Global Practice on Trade and Competitiveness, The World Bank
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Global Practice on Trade and Competitiveness, The World Bank
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Last updated January 31, 2023
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Publication(World Bank, Washington, DC, 2016-04) Cruz, Marcio ; Bussolo, Maurizio ; Iacovone, LeonardoA growing literature aiming at explaining differences across firms in productivity and access to global export markets has focused on the internal organization of firms. This paper contributes to this literature by evaluating the impact of a program that focuses on enhancing competitiveness of small and medium enterprises in Brazil by providing coaching and consulting on management and production practices. Specifically, the paper tests whether the program induces treated firms to reorganize knowledge by adding more layers of different skills and competencies to their workforces. Using a unique firm-level dataset, the number of layers of the firms are compared before and after the program. The impact of the program is identified by relying on an instrumental variable approach, exploiting the quasi-experiment roll-out of its implementation, which was carried out at different times across Brazilian regions. The analysis finds that the program had an effect and that this effect is heterogeneous. The program is particularly effective in promoting the reorganization of firms with initially fewer layers. The results confirm another finding of the literature, namely that in re-organized firms inequality of wages increases, as firms pay higher wages in added higher layers than in pre-existing ones. Finally, these results are used to discuss how the change in firms' organization is positively correlated with export performance.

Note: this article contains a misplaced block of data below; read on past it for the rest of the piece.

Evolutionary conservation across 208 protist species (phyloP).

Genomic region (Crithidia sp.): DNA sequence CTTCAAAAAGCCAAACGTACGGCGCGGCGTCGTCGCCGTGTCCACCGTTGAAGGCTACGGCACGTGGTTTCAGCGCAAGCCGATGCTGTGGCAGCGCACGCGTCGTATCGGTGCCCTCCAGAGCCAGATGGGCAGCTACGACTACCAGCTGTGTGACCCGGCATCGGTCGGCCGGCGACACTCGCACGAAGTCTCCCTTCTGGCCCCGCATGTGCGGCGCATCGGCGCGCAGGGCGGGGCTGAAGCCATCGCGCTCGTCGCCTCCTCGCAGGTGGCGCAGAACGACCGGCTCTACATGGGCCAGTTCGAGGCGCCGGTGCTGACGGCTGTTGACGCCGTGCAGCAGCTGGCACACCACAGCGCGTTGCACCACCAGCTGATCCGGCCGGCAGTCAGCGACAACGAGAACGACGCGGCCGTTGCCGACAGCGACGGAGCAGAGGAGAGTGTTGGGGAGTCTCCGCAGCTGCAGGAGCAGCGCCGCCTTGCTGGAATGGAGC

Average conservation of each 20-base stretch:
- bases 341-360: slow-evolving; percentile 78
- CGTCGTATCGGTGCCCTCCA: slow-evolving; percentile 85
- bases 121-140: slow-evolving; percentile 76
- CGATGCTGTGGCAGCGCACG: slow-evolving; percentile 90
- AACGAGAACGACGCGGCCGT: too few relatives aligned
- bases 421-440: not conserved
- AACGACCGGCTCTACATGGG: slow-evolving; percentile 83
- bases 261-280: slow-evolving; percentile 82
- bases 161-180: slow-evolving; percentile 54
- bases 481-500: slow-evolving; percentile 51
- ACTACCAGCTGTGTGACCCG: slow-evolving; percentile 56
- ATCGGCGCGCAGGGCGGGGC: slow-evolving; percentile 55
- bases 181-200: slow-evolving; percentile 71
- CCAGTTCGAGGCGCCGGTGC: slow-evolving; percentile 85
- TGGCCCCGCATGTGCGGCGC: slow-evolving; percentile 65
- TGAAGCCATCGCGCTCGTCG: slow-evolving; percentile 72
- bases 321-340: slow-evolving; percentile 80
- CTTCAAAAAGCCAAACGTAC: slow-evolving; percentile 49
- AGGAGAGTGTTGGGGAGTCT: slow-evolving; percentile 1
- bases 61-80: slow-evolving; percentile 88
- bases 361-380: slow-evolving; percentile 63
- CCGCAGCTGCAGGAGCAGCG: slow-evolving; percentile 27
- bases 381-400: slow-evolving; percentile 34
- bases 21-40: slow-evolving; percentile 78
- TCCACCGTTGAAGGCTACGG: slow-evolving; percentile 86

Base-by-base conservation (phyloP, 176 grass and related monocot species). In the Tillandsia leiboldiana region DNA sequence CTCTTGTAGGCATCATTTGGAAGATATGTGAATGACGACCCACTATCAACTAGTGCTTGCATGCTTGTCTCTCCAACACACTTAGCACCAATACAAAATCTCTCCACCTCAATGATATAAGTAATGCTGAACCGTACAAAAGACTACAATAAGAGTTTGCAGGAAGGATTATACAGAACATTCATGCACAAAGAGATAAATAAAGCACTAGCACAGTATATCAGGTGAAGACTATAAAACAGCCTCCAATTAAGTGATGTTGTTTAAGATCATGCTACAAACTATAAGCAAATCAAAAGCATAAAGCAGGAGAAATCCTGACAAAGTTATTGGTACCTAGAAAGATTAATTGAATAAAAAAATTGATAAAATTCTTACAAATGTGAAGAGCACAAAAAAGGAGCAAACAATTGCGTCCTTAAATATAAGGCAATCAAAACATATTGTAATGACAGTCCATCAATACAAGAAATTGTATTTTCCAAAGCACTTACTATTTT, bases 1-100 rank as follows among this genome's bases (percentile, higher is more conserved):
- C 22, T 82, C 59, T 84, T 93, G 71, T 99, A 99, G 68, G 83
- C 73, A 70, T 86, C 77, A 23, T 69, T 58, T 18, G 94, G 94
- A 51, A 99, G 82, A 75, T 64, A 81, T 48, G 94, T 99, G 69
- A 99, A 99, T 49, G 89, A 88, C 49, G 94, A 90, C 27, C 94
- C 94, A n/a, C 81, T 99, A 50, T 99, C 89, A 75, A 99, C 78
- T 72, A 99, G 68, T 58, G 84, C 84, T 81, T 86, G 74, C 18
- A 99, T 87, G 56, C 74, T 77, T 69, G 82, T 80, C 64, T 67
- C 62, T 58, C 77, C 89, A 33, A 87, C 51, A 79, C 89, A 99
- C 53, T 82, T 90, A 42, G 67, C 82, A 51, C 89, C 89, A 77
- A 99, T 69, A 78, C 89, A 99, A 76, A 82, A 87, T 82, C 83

Publication(World Bank, Washington, DC, 2021-10) Torres, Jesica ; Maduko, Franklin ; Gaddis, Isis ; Iacovone, Leonardo ; Beegle, KathleenThe COVID-19 pandemic has struck businesses across the globe with unprecedented impacts. The world economy has been hit hard and firms have experienced a myriad of challenges, but these challenges have been heterogeneous across firms. This paper examines one important dimension of this heterogeneity: the differential effect of the pandemic on women-led and men-led businesses. The paper exploits a unique sample of close to 40,000 mainly formal businesses from 49 countries covering the months between April and September 2020. The findings show that women-led micro-businesses, women-led businesses in the hospitality industry, and women-led businesses in countries more severely affected by the COVID-19 shock were disproportionately hit compared with businesses led by men. At the same time, women-led micro-firms were markedly more likely to report increasing the use of digital platforms, but less likely to invest in software, equipment, or digital solutions. Finally, the findings also show that women-led businesses were less likely to have received some form of public support although they have been hit harder in some domains. In a crisis of the magnitude of the COVID-19 pandemic, evidence tracing the impact of the shock in a timely fashion is desperately needed to help inform the design of policy interventions. This real-time glimpse into women-led businesses fills this need for robust and policy-relevant evidence, and due to the large country coverage of the data, it is possible to identify patterns that extend beyond any one country, region, or sector, but at the cost of some granularity for testing more complex economic theories.